Title:
System and method for playsets using tracked objects and corresponding virtual worlds
United States Patent 8939840


Abstract:
There is provided a system and method for playsets using tracked objects and corresponding virtual worlds. There is provided an object for use with a physical environment and connectable to a virtual world corresponding to the physical environment, the object including a processor and a plurality of sensors including a position sensor. The processor is configured to establish a first connection with the virtual world, wherein the virtual world contains a virtual object corresponding to the object, determine a position of the object using the position sensor, and send the position of the object using the first connection. There is also provided a physical environment having similar capabilities as the object.



Inventors:
Heatherly, Christopher W. (Monrovia, CA, US)
Shin, Christopher K. (Glendale, CA, US)
Berling, Natasha (Los Angeles, CA, US)
Saygan, Robert (Ladera Ranch, CA, US)
Mazzocco, Leonard J. (Glendale, CA, US)
Hefter, Tara Cortner (Encino, CA, US)
Application Number:
12/462140
Publication Date:
01/27/2015
Filing Date:
07/29/2009
Assignee:
Disney Enterprises, Inc. (Burbank, CA, US)
Primary Class:
Other Classes:
446/268, 446/295, 446/296, 463/48
International Classes:
A63H3/28; A63F13/30
Field of Search:
163/42, 163/48, 446/268, 446/295-296
View Patent Images:
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Primary Examiner:
Hoang, Bach
Attorney, Agent or Firm:
Farjami & Farjami LLP
Claims:
What is claimed is:

1. An object for use with a physical environment and connectable to a virtual world corresponding to the physical environment, the object comprising: a plurality of sensors including a position sensor and a light sensor; at least one feedback system; a memory storing a history of events and an initial state of the object; and a processor configured to: establish a first connection between the object and the virtual world, wherein the virtual world contains a virtual object corresponding to the object and the physical environment; initiate an interaction with an interactive element of the physical environment, wherein the interaction adds a new event to the history of events and updates the initial state; generate a response using the at least one feedback system based on the updating of the initial state; detect an amount of light in the physical environment using the light sensor; determine a position of the object in the physical environment using the position sensor; and send the interaction with the interactive element, the position of the object and the amount of light in the physical environment to the virtual world using the first connection, wherein the virtual world runs on a computing device physically separate from and physically unattached to the object.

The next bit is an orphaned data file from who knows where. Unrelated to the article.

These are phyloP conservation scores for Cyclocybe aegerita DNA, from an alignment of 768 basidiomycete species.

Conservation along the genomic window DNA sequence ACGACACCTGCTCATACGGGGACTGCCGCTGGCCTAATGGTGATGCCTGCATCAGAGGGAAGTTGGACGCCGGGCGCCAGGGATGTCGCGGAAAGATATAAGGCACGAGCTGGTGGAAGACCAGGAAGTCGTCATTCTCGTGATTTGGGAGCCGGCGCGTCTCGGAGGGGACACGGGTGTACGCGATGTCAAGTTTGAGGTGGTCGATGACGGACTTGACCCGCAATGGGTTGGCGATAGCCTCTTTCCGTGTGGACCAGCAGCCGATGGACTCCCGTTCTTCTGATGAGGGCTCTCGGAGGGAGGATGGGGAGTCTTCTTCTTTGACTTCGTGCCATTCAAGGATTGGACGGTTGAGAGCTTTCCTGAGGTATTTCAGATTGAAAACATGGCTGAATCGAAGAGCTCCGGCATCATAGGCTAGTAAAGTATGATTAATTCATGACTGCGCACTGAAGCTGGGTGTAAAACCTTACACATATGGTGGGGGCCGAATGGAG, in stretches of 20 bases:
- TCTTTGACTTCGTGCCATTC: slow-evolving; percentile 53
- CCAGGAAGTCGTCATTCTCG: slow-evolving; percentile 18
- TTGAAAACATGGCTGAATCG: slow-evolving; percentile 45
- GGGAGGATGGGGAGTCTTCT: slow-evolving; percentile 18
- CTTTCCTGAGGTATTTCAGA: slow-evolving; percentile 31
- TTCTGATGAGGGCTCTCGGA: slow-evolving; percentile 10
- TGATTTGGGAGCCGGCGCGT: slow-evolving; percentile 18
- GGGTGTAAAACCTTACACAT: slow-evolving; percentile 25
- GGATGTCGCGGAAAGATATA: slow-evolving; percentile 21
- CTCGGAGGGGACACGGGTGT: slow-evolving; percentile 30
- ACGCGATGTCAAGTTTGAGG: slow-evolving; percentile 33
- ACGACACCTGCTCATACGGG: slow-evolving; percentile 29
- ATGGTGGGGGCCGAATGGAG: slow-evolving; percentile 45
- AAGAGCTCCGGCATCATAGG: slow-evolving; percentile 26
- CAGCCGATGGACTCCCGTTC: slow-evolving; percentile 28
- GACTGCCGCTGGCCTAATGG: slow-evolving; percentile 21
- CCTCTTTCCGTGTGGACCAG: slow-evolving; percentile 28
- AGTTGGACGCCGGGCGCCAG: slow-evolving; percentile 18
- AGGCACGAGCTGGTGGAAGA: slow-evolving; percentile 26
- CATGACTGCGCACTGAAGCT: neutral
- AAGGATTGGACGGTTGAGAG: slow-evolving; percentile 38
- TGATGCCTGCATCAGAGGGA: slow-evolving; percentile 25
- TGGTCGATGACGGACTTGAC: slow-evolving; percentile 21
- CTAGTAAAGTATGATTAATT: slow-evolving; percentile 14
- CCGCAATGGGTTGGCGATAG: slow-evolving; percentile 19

2. The object of claim 1, wherein the processor is configured to send the position to cause a position of the virtual object in the virtual world to correspond to the position of the object in the physical environment.

3. The object of claim 1, wherein each of the history of events is associated with a timestamp using a timer and an input from the plurality of sensors.

4. The object of claim 3, wherein the processor is further configured to update a state of the virtual object using the first connection and the history of events.

5. The object of claim 4, wherein the processor is configured to update the state of the virtual object using the first connection by also using the timer.

6. The object of claim 4, wherein the processor is further configured to: terminate the first connection; detect a first input from the plurality of sensors; update the history of events using the first input; establish a second connection between the object and the virtual world; and update the state of the virtual object using the second connection and the history of events.

7. The object of claim 1, wherein the first connection is established by communicating with the physical environment, wherein the physical environment communicates with the virtual world.

8. The object of claim 1, wherein the first connection is established by using a Universal Serial Bus (USB) connection to a computer, wherein the computer communicates with the virtual world.

9. The object of claim 1, wherein the first connection is, established by using a wireless connection to a network in communication with the virtual world.

10. The object of claim 1, wherein the object comprises a figural toy.

11. A method for use by an object in a physical environment and connectable to a virtual world corresponding to the physical environment, the object including: a plurality of sensors including a position sensor and a light sensor, at least one feedback system, a memory storing a history of events and an initial state of the object, and a processor, the method comprising: establishing, using the processor, a first connection between the object and the virtual world, wherein the virtual world contains a virtual object corresponding to the object and the physical environment; initiating, using the processor, an interaction with an interactive element of the physical environment, wherein the interaction adds a new event to the history of events and updates the initial state; generating, using the processor, a response using the at least one feedback system based on the updating of the initial state; detecting, using the processor, an amount of light in the physical environment using the light sensor; determining, using the processor, a position of the object in the physical environment using the position sensor; and sending, using the processor, the interaction with the interactive element, the position of the object and the amount of light in the physical environment to the virtual world using the first connection, wherein the virtual world runs on a computing device physically separate from and physically unattached to the object.